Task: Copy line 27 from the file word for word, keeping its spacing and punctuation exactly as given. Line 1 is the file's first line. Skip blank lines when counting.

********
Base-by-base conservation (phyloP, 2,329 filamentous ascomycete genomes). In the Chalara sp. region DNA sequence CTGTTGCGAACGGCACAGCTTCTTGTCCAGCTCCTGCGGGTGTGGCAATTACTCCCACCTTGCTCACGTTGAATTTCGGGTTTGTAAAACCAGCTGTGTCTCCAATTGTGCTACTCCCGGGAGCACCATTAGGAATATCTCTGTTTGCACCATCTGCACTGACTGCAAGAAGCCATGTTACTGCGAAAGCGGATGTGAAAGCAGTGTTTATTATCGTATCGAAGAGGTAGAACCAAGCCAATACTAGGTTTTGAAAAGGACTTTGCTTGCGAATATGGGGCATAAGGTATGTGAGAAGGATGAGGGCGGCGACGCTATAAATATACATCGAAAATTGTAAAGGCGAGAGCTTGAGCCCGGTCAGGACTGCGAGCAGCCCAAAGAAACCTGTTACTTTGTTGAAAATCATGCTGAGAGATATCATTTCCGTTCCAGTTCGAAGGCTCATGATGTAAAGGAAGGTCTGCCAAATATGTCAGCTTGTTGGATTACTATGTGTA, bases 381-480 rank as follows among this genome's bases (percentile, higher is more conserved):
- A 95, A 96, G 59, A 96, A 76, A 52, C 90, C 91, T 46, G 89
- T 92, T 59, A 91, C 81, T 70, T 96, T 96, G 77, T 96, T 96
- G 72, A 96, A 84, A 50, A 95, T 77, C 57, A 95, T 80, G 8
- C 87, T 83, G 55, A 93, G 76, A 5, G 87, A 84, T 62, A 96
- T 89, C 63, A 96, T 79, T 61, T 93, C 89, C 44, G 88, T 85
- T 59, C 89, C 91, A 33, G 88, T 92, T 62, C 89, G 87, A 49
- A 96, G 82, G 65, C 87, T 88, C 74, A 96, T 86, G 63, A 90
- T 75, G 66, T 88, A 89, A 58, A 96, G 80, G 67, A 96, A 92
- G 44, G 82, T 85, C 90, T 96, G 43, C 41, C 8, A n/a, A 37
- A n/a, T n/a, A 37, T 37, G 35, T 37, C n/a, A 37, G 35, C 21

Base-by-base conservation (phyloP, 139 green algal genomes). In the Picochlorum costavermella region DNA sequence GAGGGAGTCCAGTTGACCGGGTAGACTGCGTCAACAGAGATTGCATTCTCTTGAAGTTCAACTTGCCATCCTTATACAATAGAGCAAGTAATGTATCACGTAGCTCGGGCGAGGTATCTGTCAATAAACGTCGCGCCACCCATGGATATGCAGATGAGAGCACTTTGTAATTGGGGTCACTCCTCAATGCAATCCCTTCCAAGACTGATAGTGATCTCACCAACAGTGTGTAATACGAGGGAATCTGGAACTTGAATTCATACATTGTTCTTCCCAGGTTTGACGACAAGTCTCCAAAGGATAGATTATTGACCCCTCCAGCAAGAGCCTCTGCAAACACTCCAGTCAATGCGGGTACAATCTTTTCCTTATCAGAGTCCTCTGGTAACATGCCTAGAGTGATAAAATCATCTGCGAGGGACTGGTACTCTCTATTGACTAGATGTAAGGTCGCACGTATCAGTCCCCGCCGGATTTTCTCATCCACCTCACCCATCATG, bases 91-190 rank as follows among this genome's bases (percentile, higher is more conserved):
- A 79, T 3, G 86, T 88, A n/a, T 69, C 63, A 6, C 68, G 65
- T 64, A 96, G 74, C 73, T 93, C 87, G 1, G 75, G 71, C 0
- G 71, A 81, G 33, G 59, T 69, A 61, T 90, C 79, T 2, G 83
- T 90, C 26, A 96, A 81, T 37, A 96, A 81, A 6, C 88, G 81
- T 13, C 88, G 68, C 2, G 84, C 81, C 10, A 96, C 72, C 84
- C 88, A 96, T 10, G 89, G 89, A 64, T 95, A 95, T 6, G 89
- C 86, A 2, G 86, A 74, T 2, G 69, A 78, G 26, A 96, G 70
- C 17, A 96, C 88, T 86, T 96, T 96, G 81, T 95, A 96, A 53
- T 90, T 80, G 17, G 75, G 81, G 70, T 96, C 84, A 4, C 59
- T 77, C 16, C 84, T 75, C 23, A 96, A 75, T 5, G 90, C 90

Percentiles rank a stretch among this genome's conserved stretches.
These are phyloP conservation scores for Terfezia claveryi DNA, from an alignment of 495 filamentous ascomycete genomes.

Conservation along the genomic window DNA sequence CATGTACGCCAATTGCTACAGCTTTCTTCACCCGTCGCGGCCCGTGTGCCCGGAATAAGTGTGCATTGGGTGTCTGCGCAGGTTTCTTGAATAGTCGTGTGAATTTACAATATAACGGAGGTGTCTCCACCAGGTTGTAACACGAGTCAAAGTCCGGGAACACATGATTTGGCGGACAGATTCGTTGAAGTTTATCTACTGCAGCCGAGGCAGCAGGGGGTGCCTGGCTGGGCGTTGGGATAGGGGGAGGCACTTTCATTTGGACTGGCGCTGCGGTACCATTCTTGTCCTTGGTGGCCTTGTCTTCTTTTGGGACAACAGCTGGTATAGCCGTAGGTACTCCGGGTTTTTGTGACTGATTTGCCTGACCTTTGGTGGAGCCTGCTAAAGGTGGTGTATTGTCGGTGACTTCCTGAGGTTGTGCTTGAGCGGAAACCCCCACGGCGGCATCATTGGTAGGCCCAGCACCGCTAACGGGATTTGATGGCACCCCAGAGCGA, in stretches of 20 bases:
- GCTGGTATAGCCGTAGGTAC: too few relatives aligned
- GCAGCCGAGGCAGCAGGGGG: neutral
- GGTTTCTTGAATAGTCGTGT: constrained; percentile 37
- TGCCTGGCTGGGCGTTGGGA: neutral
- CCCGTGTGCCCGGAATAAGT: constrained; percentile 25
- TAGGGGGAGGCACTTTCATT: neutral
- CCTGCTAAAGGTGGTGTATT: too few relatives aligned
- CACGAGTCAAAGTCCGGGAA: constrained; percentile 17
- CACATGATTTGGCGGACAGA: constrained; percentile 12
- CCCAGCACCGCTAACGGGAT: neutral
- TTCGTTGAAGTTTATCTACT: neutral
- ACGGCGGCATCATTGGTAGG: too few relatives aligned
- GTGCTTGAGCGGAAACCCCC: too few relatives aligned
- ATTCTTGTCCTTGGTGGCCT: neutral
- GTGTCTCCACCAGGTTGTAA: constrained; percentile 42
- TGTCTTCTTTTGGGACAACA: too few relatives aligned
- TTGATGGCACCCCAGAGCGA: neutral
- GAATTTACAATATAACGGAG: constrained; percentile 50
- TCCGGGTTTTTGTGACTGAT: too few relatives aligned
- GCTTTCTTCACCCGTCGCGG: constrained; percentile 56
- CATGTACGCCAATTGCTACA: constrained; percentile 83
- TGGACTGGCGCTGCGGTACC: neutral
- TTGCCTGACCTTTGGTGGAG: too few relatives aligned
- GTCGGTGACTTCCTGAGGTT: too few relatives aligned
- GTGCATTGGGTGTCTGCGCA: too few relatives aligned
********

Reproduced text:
- GCAGCCGAGGCAGCAGGGGG: neutral